I have mentioned this before, but thought I'd revisit it (hey it's the summer holidays, time for reruns all round). In Everything is Miscellaneous, David Weinberger gives a nice analysis of how the digitisation of content has altered our perceptions of what we thought was the basic unit. In talking about music he says
"For decades we've been buying albums. We thought it was for artistic reasons, but it was really because the economics of the physical world required it: Bundling songs into long-playing albums lowered the production, marketing, and distribution costs ... As soon as music went digital, we learned that the natural unit of music is the track."
Nick Carr disagrees with Weinberger, stating the artistic structure of the album, using Exile on Main Street as an example (wonder why he didn't choose a Steps album, say). Clay Shirky has a good refutation of Nick's claim saying that if the artistic integrity of Exile were as strong as he claims, then it would survive digitisation - it doesn't when you look on iTunes, most people download Tumbling Dice. I'm with Shirky/Weinberger on this, although I know what Nick Carr means, but the album didn't have an intrinsic artistic integrity, rather the economics as outlined by Weinberger came first, and then some artists began to explore the album as an integrated unit. If digitisation had come first then maybe they would have explored artistic avenues open to them through that means, but they would have been unlikely to come up with the album as the logical conclusion to musical output. It's atoms and economics that made this so.
I wonder if the same isn't true of books. They have a longer pedigree and greater cultural value than albums, but essentially they are containers for ideas. Their format, size and existence is largely a result of the economics of atoms. An individual could only be in one place at one time and speak to an audience of limited size. Therefore to get an idea across to a wider audience you need a format that is transportable, easily interpreted and has a low(ish, illiteracy still being a big problem) threshold to participation. This is something the church understood early on.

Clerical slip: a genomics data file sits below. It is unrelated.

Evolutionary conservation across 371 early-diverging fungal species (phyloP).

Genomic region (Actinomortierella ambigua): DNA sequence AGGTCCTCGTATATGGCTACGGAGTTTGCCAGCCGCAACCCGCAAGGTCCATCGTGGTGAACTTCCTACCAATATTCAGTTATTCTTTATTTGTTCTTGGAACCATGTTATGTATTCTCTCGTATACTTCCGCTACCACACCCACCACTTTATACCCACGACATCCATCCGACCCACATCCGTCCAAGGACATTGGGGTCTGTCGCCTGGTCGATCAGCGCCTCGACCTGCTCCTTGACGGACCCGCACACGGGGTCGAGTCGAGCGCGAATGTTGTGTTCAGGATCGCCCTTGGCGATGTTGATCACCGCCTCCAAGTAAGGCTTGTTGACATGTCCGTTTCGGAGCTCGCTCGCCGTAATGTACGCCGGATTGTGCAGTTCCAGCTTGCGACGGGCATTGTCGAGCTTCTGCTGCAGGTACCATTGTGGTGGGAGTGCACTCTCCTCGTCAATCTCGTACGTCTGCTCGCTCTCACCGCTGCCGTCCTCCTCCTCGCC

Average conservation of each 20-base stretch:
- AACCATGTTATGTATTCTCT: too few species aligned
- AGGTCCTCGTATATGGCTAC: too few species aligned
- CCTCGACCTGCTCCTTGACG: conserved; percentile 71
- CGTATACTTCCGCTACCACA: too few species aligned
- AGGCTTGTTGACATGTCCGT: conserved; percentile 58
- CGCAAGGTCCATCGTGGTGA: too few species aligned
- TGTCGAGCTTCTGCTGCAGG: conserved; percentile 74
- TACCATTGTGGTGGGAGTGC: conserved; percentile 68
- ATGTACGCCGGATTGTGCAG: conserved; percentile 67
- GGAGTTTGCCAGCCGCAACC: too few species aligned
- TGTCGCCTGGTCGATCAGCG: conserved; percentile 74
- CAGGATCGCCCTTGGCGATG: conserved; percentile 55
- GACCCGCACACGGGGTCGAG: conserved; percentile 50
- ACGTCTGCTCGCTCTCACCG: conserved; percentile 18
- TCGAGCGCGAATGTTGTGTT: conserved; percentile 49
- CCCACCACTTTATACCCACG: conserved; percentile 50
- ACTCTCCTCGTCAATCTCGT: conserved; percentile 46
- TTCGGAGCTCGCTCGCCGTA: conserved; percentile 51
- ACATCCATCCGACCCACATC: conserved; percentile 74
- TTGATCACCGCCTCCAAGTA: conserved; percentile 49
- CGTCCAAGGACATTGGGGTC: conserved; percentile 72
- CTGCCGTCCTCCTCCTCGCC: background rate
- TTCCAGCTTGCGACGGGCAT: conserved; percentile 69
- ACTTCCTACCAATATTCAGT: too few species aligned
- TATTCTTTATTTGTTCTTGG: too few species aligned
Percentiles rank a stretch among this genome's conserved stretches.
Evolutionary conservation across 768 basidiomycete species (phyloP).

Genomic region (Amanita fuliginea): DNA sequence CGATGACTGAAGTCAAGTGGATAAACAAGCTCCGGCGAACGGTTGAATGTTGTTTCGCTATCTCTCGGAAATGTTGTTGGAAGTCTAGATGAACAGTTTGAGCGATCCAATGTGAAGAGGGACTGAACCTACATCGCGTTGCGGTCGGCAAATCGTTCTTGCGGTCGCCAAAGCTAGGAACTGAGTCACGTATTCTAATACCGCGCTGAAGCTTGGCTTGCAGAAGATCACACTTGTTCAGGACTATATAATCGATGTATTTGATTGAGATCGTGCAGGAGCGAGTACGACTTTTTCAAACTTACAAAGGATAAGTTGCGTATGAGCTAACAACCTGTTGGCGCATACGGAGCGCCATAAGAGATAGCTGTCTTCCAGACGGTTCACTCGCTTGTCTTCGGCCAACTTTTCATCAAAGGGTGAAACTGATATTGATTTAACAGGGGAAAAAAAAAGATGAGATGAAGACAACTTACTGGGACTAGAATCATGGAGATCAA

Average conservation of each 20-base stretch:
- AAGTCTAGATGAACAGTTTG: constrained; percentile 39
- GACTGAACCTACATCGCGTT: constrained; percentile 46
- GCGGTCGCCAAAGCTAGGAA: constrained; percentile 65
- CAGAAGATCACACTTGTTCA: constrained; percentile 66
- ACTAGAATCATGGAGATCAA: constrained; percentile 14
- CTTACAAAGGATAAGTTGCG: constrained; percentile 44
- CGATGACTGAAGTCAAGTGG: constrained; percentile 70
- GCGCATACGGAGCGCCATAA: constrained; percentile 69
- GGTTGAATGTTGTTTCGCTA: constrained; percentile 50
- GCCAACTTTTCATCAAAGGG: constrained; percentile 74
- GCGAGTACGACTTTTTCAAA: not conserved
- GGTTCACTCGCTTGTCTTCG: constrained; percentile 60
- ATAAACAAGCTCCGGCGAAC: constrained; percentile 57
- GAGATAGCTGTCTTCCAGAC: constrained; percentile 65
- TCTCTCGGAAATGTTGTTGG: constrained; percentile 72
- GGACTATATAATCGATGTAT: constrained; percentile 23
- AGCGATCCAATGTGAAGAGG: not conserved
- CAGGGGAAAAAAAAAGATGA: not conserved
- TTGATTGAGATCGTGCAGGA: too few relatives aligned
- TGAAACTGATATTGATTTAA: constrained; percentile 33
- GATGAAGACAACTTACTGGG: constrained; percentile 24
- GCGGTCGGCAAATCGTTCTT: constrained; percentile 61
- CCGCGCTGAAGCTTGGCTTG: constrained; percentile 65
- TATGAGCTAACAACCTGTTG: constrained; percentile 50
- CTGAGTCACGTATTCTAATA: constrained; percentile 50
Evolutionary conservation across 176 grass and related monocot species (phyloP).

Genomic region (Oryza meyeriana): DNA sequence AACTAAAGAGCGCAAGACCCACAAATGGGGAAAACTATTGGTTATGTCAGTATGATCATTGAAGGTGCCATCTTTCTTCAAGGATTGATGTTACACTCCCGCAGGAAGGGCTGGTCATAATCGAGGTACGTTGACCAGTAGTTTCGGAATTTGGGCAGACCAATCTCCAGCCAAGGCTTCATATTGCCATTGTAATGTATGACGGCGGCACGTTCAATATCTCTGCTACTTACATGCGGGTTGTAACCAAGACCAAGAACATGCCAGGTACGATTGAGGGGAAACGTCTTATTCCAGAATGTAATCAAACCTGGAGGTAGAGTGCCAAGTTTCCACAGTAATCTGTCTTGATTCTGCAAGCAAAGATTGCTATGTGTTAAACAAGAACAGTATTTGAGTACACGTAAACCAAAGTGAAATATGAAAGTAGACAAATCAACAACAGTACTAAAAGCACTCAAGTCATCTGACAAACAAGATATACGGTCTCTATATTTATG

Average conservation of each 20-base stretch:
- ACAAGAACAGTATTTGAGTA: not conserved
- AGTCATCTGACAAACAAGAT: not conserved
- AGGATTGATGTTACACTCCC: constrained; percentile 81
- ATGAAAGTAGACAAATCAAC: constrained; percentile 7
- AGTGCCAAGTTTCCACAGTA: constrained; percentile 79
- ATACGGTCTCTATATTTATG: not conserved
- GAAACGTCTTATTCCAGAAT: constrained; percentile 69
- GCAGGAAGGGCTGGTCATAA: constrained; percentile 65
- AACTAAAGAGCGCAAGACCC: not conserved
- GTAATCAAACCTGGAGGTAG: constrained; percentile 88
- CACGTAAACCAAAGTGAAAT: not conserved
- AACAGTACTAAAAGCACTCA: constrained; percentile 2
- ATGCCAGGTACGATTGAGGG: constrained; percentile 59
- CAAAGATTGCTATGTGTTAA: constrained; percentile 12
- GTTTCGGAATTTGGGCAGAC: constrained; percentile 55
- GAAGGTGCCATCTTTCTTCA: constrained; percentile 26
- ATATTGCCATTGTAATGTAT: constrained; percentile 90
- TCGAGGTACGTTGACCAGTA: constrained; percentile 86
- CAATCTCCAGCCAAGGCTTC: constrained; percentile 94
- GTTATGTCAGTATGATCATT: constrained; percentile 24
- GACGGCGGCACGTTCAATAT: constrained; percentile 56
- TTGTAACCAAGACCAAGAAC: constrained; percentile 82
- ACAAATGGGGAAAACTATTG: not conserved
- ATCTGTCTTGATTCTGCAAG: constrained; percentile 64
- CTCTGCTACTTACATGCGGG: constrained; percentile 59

In the academic world we also have the article, which because of the economics of stuff, is bundled together with other articles in to a journal, ie a smallish book. So even though the article may be smaller in size, it still follows the economic route determined by the book (with the interesting addition that the publishers don't do any of the work involved in its production and take all the money). But with the digitisation of knowledge then it is free to follow its own path.
I don't doubt that the book will continue to exist, but it will not hold the monopoly on being the conduit for ideas. Just like Exile on Main St, some books have an integrity that justifies the format (ironically Weinberger's book is one such), but just like many albums used to be a couple of good singles plus filler, so many books seem to be a good idea stretched over 100,000 words. This isn't the author's fault necessarily, they had a good idea, and the book is the dominant means of getting it out.
But this need no longer be the case - an online essay, a blog, a podcast, a collection of video clips - all these are perfectly viable means for disseminating ideas. As well as the book losing its monopoly, so does text - audio and video can be used effectively. We only used text because it was transportable when ideas were tied in with physical objects. And if ideas become the equivalent of tracks, then perhaps the user creates the equivalent of a playlist by pulling these together around a subject of their choice.